The international relations amongst the United States and North Korea are referred to as United States-North Korea relations. The Korean War has been primarily developed by the diplomatic and political relations amongst the United States and North Korea has been hostile historically. Relations in recent years have been described largely by a nuclear program of North Korea that involved its continuous threats to strike the United States, development of long-range missiles that has the capacity of striking targets thousands of miles away, and nuclear weapons.
Not only to the United States, but threats have also been strike to South Korea by North Korea with conventional forces and nuclear weapons. North Korea was also referred to as part of “Axis of Evil” by George W. Bush during his presidency due to the threat of its nuclear capacities. After the 1st Summit of Trump-Kim, some formal diplomacy was started by between the United States and North Korea recently. For consular matters, one of the protecting power of interests of the United States in North Korea has been Sweden. In South Korea, a strong military presence has been maintained by the United States, since the Korean War. However, de jure has been considered by the United States as the legal and sole representative of all of Korea.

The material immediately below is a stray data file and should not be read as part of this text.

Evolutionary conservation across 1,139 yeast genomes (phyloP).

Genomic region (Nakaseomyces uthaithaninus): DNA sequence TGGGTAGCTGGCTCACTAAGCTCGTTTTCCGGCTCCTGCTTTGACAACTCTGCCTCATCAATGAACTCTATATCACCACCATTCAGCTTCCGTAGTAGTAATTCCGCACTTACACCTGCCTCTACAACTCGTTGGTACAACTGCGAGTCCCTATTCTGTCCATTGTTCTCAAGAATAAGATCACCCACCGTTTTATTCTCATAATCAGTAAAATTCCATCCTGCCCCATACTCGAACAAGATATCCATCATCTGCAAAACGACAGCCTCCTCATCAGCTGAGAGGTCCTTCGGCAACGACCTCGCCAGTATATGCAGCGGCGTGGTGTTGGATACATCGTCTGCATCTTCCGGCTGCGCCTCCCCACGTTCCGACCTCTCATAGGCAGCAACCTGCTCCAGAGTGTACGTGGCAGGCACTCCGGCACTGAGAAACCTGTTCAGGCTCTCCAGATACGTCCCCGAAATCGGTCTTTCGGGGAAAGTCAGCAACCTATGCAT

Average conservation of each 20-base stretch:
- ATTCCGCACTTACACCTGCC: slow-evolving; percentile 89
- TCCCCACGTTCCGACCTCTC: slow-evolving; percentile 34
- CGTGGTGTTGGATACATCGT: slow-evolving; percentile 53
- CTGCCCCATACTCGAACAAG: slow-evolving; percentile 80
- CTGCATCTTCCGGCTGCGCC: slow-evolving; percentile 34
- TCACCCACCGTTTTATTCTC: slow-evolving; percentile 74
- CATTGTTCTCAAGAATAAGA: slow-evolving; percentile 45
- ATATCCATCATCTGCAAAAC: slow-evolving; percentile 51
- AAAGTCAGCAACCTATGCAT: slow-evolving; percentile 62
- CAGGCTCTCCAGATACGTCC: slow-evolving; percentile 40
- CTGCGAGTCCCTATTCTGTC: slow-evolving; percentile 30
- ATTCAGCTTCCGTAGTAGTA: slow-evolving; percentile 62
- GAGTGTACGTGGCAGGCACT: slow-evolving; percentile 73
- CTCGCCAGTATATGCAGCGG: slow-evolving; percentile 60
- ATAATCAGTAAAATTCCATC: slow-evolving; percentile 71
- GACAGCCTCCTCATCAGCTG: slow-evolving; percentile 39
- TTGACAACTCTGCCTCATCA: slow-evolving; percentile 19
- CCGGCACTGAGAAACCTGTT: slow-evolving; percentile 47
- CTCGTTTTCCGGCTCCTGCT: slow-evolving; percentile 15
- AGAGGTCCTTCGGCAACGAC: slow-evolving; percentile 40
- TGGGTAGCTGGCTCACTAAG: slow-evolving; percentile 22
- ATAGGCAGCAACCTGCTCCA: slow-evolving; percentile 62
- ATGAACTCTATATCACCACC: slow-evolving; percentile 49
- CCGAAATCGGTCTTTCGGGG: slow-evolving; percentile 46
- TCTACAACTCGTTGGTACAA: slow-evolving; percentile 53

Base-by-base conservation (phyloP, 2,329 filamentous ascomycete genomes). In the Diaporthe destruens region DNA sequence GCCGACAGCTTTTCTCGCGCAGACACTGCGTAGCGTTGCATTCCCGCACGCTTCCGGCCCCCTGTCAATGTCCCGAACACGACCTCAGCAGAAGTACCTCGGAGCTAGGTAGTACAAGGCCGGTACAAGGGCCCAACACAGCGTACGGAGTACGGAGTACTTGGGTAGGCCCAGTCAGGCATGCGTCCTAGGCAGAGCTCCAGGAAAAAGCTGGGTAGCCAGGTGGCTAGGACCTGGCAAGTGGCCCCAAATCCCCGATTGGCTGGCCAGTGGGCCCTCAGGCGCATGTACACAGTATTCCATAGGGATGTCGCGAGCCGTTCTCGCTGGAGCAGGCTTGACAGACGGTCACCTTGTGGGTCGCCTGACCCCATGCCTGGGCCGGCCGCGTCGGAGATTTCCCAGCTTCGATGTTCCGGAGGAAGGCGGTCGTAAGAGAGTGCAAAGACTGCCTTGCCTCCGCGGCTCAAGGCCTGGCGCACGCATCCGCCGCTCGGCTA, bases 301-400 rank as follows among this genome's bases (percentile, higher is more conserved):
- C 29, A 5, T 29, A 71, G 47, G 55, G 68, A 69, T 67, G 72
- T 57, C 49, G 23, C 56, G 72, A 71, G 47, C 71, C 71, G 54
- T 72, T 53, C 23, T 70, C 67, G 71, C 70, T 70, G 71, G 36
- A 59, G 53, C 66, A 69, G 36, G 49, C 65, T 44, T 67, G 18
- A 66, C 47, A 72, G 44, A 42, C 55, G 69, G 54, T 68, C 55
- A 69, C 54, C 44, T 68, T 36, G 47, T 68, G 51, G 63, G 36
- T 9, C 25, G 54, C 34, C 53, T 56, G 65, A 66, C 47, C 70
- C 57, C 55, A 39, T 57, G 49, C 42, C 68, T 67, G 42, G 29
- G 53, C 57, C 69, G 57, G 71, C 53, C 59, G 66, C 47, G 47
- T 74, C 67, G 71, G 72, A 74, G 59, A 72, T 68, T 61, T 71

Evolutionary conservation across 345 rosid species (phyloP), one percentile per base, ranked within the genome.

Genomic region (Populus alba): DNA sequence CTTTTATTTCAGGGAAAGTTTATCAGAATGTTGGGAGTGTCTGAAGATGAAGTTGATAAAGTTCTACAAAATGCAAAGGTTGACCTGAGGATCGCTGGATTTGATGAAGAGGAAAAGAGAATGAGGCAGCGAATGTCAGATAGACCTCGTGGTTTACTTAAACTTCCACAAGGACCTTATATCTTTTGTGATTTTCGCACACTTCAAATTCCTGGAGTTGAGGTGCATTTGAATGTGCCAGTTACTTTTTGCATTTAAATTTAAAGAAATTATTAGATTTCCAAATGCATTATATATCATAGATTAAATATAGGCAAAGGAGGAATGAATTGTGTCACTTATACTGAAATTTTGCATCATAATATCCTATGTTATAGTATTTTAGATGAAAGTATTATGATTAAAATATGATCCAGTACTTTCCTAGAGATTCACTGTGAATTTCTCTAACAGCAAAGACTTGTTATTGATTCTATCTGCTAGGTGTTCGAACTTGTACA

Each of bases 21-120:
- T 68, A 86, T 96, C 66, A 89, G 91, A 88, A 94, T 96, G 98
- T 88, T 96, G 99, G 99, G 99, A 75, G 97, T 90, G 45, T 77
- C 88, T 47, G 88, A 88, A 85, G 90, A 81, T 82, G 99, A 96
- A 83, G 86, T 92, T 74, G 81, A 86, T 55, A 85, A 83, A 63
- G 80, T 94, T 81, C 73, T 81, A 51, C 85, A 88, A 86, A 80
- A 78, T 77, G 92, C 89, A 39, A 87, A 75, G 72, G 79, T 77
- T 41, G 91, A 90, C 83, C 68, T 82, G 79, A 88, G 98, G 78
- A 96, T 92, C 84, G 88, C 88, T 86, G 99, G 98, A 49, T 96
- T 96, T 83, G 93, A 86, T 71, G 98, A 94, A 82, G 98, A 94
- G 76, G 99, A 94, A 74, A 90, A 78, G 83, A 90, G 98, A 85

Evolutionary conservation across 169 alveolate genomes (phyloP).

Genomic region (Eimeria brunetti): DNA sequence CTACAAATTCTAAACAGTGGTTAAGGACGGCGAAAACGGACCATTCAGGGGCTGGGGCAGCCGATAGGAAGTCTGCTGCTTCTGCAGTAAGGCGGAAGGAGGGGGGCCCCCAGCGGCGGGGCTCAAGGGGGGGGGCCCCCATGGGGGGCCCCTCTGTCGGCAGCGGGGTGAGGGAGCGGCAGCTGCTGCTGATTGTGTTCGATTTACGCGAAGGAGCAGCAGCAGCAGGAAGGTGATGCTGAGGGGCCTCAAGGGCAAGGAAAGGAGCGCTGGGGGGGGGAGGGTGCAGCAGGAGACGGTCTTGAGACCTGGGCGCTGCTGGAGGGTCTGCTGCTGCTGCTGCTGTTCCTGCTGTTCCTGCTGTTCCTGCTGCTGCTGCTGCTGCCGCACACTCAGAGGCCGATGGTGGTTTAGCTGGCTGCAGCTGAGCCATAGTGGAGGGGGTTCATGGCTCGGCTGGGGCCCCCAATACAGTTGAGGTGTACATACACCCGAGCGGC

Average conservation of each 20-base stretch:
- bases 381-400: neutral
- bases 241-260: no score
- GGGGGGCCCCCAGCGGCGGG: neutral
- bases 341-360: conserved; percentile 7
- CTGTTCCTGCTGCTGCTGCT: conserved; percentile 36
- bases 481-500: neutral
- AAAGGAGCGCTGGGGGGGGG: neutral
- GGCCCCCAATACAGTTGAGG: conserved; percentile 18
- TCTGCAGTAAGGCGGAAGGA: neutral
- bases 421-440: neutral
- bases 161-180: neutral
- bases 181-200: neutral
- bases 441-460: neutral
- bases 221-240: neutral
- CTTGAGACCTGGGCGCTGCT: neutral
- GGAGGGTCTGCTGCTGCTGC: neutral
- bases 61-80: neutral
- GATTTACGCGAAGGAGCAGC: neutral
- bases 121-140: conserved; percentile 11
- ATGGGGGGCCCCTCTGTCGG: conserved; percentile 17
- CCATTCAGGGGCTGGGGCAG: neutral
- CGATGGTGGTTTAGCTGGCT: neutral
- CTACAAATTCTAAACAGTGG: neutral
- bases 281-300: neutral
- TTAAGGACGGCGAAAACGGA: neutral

South Korea has been defended steadily by American public support for forces of the United States. Recently it has tripled to 62% from 26% in 1990. In 2017, the South Korean President – Moon Jae-in was considered positively by a majority of the American public. According to the survey of annual World Affairs, a favorable perspective of North Korea was represented by 9% of Americans, while negative perspective was represented by 87% of Americans. Further, an important increase of amplified rhetoric and tensions from both sides as the presidency was undertaken by Trump in 2017.